CHANNELS
2 Introduction
3 Stations
4 Pittsburgh
5 Programming
6 UHF
7 Finale
8 Legacy
9 Others
10 Links
11 Bibliography
12 Feedback
13 More Feedback
FINE TUNING
14 Programs (A-L)
15 Programs (M-Z)
16 News and Sports
17 Electronicam
19 UCLA
20 MBC
21 Rocky King
22 Locations
23 Affiliates (1949)
24 A Trail of Bleached Bones
25 More Bleached Bones
26 Notes on Bleached Bones
27 WDTV's Log Books

Channel : Pittsburgh

"Pittsburgh was terrific. It had a gross income
of six million dollars and a net of four million
dollars. It supported the network."

Ted Bergmann, former managing director of the
DuMont network, in Jeff Kisseloff's
The Box (see Channel 11).

DuMont would probably not have survived at all if it weren't for their stranglehold on a very large market. In Pittsburgh, which was a Top Ten market in those days, DuMont owned and operated WDTV (channel 3) from 1949 until 1955. There were no other commercial VHF stations in the city until the late 1950's, and although UHF stations signed on the air, few people could receive them, and fewer actually watched them. So WDTV had a de facto monopoly -- viewers watched DuMont in Pittsburgh, or they didn't watch much television. In a 1954 trade advertisement, DuMont claimed that 94% of the TV sets in the market were tuned to WDTV. Nowhere else did such a situation exist in such a big city.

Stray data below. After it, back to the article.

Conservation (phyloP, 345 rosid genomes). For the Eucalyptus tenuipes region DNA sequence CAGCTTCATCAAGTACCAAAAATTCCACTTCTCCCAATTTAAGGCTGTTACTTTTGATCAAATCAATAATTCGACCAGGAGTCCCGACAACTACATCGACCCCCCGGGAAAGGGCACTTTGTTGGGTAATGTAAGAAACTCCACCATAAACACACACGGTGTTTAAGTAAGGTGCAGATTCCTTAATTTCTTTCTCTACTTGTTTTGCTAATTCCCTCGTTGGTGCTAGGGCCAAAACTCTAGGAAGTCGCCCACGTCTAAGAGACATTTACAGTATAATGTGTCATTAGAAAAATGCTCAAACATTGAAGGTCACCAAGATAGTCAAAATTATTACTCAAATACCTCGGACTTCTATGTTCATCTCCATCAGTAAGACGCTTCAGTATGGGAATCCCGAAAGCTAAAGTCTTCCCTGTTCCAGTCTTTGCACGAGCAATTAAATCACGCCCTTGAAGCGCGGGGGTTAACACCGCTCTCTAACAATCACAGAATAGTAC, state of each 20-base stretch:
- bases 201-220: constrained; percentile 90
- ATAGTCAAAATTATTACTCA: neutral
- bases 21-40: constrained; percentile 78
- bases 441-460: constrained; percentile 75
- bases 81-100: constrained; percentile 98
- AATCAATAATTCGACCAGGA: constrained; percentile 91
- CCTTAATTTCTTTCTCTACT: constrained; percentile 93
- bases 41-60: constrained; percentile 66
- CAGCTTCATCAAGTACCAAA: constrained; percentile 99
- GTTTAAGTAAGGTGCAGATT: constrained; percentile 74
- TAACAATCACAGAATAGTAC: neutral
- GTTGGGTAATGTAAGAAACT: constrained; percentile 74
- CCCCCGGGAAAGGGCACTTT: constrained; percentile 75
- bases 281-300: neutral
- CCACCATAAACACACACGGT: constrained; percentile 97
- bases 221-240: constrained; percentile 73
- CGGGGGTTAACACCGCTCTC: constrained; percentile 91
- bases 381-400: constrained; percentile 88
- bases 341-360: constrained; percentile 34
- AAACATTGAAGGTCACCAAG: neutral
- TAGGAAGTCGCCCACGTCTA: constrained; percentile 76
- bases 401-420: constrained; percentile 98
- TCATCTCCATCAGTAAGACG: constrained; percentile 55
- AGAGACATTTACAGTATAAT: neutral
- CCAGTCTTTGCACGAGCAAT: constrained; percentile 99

This provided DuMont with a major profit center which supported the losses of the network. It also gave DuMont leverage with respect to obtaining air time on the affiliates of the other networks in large markets, since DuMont had the only VHF station in Pittsburgh on which the other networks could clear their programming. (It is instructive that the DuMont network went out of business only a few months after selling WDTV to Westinghouse in late 1954, by which time it had switched to Channel 2. Westinghouse re-named the station KDKA-TV, after its pioneering AM radio outlet.)

WDTV's first day of regular programming came in January 1949. Until then, "live" network programming had been limited to regional East and Midwest networks. The coaxial cable which fed programs from one region to another had not yet been completed, and Midwest stations that wanted to carry programs from New York City could not air them "live", but were required to use kinescope recordings (see note below). With the sign-on of WDTV, the East and Midwest were finally connected. Thus, it was DuMont's WDTV which served as the "Golden Spike" of network television.

This event was celebrated in a special broadcast which originated from the Syria Mosque in Pittsburgh and aired on all four networks on January 11, 1949, and WDTV preceded this "Golden Spike" broadcast with a local telecast of its own. In his book Broadcasting the Local News (see Channel 11), former Pittsburgh broadcaster Lynn Boyd Hinds describes these programs in considerable detail:

...at 8:30 on Tuesday evening, the test pattern was
replaced with a slide that read: "DuMont Presents -
Your Magic Window." The inaugural program was
broadcast from 8:30 P.M. until 9:30 P.M. ... Because